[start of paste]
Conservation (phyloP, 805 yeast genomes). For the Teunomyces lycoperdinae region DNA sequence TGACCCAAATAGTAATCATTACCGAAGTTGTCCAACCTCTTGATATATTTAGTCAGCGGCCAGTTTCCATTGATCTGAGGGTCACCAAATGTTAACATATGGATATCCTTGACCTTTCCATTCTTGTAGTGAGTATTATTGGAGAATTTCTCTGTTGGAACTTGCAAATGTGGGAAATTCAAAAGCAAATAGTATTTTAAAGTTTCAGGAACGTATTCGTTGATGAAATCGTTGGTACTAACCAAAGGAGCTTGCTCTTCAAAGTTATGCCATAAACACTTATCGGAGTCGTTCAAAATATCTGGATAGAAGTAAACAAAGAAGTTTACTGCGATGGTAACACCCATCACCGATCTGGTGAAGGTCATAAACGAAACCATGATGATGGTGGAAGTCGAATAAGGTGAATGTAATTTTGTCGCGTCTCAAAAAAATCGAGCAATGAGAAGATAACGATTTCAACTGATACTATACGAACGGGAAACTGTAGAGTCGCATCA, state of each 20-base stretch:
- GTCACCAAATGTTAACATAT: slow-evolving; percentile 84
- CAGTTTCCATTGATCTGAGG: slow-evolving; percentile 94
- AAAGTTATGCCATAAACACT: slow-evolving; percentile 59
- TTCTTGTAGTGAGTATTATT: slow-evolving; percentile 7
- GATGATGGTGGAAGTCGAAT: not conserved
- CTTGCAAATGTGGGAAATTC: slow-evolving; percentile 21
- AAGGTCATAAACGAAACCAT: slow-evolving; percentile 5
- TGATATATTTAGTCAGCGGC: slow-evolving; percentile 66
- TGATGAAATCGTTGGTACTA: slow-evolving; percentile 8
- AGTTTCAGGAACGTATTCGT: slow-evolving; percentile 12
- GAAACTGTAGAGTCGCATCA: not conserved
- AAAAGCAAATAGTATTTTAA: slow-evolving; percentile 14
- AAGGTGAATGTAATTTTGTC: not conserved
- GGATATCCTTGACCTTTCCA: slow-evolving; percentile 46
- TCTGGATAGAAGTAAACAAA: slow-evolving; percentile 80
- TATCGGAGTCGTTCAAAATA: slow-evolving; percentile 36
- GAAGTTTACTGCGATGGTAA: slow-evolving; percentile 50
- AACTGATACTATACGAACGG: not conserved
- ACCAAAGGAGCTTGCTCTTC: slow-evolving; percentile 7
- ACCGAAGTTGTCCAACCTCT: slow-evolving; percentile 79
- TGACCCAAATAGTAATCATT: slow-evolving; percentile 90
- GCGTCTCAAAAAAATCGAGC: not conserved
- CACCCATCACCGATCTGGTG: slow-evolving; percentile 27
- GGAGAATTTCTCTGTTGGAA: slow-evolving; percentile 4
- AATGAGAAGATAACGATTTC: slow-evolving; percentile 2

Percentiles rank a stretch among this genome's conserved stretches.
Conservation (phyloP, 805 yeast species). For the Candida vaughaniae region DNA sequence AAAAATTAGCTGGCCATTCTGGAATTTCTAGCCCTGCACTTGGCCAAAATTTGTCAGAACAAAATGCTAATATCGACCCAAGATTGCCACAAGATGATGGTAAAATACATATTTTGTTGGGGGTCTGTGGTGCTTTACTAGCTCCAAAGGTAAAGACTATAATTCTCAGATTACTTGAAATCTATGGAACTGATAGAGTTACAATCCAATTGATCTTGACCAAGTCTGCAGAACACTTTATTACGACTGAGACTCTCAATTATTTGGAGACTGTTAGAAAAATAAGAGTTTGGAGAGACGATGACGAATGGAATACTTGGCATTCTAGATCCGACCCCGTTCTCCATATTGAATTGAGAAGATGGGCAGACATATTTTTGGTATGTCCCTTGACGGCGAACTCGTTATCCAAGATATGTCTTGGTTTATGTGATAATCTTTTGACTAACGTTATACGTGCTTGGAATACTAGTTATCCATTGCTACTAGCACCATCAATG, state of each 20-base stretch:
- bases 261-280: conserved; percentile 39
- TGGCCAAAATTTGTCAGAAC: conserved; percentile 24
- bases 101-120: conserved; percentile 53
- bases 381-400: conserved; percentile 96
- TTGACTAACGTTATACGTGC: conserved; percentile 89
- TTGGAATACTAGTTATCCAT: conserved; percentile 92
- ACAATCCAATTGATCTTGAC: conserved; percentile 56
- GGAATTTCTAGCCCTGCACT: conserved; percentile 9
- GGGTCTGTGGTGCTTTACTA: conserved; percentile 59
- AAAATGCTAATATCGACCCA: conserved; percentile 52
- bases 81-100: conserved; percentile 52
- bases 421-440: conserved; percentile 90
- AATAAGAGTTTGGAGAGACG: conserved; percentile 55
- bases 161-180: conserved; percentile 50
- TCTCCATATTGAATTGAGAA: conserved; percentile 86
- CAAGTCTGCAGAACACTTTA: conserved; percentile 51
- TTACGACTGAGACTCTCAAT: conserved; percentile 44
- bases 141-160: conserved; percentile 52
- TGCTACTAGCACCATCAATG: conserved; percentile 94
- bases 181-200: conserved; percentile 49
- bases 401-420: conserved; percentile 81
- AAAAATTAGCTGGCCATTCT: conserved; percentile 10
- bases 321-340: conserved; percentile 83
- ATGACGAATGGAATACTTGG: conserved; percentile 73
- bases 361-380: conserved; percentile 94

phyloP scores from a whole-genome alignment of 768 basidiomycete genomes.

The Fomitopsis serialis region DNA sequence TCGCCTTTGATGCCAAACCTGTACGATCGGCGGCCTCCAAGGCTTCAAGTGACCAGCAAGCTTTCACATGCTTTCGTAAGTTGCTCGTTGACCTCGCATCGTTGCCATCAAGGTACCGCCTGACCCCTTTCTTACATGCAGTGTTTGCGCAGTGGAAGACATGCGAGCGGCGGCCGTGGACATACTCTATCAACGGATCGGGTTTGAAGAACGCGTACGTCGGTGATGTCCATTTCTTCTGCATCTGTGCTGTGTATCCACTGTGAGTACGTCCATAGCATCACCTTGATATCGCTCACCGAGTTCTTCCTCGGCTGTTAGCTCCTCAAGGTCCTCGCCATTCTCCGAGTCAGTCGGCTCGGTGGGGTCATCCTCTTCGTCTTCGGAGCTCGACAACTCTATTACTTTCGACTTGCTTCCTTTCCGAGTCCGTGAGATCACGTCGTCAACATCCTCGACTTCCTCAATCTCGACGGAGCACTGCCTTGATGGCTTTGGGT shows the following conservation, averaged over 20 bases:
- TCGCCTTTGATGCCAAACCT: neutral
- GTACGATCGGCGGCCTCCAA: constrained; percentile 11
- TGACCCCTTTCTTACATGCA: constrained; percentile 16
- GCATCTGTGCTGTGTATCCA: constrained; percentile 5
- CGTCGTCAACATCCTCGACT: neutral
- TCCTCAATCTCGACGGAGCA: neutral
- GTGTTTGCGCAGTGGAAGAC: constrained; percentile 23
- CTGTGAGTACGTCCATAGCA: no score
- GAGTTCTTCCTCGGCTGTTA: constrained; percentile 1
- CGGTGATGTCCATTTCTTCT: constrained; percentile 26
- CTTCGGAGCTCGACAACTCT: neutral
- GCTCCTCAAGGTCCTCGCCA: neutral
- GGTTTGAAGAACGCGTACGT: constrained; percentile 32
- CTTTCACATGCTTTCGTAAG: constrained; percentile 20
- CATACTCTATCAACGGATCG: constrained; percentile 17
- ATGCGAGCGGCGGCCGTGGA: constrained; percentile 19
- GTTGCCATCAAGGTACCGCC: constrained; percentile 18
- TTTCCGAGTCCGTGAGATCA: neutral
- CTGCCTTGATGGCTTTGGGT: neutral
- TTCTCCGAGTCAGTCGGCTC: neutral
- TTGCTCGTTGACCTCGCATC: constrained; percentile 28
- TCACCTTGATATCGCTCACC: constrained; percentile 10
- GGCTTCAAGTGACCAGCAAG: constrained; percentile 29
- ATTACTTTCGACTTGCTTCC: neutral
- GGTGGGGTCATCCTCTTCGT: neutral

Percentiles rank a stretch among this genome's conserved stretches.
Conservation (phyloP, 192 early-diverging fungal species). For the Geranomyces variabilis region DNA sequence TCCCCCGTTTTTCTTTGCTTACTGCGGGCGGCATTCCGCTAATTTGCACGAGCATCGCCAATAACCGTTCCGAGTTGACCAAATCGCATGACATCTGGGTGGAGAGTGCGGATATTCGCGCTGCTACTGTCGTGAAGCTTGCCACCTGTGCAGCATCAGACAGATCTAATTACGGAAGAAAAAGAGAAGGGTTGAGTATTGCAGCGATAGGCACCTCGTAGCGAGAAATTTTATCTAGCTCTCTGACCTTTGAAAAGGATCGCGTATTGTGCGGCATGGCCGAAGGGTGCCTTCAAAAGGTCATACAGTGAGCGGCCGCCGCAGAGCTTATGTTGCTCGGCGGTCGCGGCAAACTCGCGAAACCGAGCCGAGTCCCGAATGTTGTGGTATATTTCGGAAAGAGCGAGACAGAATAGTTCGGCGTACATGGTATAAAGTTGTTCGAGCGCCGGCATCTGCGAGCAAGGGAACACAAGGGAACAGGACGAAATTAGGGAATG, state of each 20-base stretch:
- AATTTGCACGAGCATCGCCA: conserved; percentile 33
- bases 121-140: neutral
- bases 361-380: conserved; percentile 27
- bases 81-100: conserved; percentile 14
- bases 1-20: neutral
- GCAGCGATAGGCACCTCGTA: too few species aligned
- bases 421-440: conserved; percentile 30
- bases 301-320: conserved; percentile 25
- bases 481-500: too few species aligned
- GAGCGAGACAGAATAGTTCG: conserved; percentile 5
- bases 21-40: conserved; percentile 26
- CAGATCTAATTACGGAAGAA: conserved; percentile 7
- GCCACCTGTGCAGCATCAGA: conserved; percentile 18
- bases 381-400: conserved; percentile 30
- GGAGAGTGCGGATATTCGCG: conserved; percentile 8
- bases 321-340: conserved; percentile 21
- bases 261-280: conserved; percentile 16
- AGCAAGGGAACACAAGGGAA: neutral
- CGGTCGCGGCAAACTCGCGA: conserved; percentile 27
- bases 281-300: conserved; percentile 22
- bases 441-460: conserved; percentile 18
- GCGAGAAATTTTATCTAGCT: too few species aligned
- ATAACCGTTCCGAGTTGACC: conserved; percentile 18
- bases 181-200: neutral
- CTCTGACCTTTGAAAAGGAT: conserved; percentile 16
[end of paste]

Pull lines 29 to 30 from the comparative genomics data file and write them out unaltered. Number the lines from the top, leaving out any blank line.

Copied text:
- bases 261-280: conserved; percentile 39
- TGGCCAAAATTTGTCAGAAC: conserved; percentile 24